The spirit of Charles V hovers over Don Carlo. The four-act version of Verdi’s opera (it has a complicated production history) opens at the Holy Roman Emperor’s tomb. ‘He wanted to rule the world,’ a monk sings, ‘but forgot who assigns the stars their path in the sky. His pride was great, his madness immeasurable.’ In the finale, Charles V rises from the tomb to drag his grandson, the Infante Don Carlos, off to death.
Orango hated communists. Part man, part ape, he was the product of a French biologist’s experiments in inseminating monkeys with human sperm. The human overcame the animal in him and in the early 20th century he rose to become a star journalist and media mogul, using his power to attack the fledgling Soviet Union. But the more he ranted about the evils of the working class and communism, the more ape-like he became, both physically and psychologically, descending into violence and finally madness. By this point a world cataclysm had brought down the bourgeois order, and Orango was sold to a Soviet circus: shown off at Red Square parades as the ape who could blow his nose like a human being. This is where Shostakovich’s opéra bouffe Orango opens. Indeed it is the only scene we have.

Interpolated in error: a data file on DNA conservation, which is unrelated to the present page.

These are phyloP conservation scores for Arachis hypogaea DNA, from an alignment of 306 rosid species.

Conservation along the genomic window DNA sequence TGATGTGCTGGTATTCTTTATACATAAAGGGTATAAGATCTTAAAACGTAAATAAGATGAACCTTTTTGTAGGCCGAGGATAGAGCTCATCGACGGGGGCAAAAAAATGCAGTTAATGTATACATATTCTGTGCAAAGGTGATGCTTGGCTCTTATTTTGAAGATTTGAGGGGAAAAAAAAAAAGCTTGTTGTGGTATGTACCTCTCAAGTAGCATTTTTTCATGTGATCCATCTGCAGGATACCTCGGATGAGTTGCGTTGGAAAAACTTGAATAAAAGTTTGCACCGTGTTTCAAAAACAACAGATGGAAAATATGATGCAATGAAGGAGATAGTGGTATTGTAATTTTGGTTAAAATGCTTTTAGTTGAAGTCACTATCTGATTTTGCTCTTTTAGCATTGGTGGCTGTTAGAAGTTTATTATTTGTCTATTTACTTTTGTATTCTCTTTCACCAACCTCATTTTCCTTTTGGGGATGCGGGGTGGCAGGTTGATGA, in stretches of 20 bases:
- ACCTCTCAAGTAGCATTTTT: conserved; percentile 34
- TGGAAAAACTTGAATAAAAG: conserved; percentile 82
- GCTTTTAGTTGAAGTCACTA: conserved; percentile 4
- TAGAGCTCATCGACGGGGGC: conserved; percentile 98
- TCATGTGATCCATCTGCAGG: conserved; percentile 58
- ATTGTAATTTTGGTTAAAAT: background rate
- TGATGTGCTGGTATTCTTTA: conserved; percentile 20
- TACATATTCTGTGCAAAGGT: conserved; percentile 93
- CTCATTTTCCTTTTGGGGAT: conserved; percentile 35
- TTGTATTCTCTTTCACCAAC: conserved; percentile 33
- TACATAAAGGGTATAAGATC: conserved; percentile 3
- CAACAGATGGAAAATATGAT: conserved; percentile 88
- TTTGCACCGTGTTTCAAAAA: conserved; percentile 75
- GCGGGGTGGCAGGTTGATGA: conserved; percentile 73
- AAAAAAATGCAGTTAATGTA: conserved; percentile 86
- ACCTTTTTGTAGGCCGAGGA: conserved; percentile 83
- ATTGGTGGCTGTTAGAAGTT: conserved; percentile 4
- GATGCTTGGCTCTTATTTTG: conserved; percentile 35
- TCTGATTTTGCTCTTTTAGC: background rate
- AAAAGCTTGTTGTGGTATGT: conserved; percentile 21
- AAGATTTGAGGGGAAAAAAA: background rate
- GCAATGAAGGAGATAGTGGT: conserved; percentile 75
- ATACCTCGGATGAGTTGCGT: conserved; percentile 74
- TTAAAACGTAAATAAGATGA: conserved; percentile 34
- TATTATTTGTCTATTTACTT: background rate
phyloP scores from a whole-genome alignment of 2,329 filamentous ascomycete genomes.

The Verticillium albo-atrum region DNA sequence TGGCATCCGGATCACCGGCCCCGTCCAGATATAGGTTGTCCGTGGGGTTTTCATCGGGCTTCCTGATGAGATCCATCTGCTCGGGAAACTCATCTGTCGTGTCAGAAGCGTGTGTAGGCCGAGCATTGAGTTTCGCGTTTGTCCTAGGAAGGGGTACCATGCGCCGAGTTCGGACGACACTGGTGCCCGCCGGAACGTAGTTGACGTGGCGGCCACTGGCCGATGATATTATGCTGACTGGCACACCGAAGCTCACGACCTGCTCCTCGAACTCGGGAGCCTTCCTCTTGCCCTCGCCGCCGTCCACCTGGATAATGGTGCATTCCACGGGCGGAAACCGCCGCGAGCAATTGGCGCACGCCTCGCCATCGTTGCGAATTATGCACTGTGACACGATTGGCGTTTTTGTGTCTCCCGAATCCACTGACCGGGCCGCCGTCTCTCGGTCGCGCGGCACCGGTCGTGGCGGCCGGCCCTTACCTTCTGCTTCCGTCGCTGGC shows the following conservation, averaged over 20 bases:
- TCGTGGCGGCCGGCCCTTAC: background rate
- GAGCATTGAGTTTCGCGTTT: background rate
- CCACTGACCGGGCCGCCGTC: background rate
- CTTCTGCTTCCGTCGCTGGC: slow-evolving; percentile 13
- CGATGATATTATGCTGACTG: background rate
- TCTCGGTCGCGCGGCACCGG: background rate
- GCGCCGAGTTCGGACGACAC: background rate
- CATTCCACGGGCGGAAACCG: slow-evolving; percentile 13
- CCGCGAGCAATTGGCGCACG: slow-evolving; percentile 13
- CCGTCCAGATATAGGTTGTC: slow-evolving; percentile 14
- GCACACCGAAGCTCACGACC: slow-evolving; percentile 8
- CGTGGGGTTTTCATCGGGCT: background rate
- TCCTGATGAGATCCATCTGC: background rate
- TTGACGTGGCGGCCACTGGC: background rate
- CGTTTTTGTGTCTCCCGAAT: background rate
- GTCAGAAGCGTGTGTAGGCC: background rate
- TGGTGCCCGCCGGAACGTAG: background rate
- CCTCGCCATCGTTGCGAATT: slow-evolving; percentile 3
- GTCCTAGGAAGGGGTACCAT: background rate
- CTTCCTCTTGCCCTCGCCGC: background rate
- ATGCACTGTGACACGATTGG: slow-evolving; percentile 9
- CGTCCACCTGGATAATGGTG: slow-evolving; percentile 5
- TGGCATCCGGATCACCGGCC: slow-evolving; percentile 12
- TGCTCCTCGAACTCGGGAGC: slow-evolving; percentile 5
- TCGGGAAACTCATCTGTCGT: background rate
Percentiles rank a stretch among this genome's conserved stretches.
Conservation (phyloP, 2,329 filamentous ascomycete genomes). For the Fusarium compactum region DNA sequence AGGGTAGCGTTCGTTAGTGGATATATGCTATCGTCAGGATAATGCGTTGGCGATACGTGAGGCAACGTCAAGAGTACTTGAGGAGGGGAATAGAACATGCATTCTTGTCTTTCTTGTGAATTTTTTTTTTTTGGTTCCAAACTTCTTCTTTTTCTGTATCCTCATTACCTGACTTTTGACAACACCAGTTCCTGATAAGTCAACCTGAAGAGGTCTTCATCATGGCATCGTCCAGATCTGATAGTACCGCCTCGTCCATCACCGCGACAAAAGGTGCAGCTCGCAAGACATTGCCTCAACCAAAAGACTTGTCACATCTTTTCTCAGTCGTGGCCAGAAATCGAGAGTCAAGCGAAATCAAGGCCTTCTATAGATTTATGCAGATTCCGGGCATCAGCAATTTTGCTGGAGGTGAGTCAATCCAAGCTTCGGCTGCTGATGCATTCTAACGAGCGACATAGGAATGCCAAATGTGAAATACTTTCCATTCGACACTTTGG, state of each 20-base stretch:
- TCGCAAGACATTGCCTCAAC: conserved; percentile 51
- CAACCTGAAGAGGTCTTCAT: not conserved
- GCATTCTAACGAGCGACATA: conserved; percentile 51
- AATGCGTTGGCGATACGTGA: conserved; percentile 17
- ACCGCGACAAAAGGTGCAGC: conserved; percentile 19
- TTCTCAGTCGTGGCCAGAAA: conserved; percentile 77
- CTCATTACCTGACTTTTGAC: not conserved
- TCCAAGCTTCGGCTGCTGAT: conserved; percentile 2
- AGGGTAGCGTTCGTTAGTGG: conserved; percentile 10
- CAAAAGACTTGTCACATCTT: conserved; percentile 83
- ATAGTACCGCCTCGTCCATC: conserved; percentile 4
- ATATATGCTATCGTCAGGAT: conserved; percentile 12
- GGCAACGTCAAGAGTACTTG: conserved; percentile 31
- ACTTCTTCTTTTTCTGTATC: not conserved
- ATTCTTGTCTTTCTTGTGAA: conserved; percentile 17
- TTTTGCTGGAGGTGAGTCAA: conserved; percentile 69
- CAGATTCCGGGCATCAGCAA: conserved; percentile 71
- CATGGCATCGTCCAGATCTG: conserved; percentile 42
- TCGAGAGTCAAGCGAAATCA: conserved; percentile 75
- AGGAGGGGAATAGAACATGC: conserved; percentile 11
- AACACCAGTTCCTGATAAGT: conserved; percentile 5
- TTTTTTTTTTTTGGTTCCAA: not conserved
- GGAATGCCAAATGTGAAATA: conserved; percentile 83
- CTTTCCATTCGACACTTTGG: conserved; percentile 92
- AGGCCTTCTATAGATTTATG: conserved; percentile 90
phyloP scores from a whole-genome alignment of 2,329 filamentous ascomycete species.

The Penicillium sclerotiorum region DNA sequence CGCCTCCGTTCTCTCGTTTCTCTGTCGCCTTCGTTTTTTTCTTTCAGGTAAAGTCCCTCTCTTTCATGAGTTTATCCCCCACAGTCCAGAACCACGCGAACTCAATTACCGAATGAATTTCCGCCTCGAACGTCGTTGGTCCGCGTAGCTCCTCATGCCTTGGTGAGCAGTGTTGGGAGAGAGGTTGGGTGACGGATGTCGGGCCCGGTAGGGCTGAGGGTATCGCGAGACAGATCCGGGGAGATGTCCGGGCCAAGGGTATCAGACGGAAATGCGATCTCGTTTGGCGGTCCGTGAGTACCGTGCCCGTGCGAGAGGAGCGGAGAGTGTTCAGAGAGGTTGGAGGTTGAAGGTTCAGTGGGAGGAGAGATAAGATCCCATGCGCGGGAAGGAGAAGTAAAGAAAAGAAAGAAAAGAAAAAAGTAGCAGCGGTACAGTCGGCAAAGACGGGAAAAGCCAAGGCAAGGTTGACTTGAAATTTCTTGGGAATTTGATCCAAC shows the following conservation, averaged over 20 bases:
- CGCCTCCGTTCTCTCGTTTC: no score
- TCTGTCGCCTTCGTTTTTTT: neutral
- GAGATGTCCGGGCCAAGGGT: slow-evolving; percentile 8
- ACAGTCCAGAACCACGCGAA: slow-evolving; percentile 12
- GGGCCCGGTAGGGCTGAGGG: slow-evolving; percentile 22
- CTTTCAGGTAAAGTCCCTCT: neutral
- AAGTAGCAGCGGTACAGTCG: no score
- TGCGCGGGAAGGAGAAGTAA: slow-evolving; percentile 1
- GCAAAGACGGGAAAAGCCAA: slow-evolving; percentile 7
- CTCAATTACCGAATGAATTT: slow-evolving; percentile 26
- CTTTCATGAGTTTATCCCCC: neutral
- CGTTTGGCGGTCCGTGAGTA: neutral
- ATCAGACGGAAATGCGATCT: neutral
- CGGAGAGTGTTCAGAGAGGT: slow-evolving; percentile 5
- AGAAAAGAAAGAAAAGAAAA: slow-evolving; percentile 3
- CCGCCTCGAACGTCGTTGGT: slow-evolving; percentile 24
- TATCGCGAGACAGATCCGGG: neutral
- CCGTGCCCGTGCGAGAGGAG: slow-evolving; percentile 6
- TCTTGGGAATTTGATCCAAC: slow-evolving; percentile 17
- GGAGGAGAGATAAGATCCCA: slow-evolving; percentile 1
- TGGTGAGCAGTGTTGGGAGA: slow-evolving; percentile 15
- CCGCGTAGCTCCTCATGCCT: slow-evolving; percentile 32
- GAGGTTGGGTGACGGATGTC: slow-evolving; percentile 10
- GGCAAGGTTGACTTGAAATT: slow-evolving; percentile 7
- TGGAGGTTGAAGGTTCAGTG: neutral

Not as dramatic as a production of King Lear in which the actor actually goes mad, but a nice instance of life taking over from art, or vice versa, when the Lithuanian tenor Edgaras Montvidas took over from John Tessier at the last minute in Jonathan Miller’s beguiling production of The Elixir of Love at the Coliseum last week. (The understudy was also unavailable.) Montvidas knows the part of the forlorn Nemorino in Italian: his rival, the bumptious sergeant Belcore, the object of his desire, Adina, and everyone else was singing in English. Poor Nemorino, sitting alone in his corner, as the entire neighbourhood bounced and swayed around him, had every reason to feel misunderstood. He didn’t even speak the same language as his inamorata.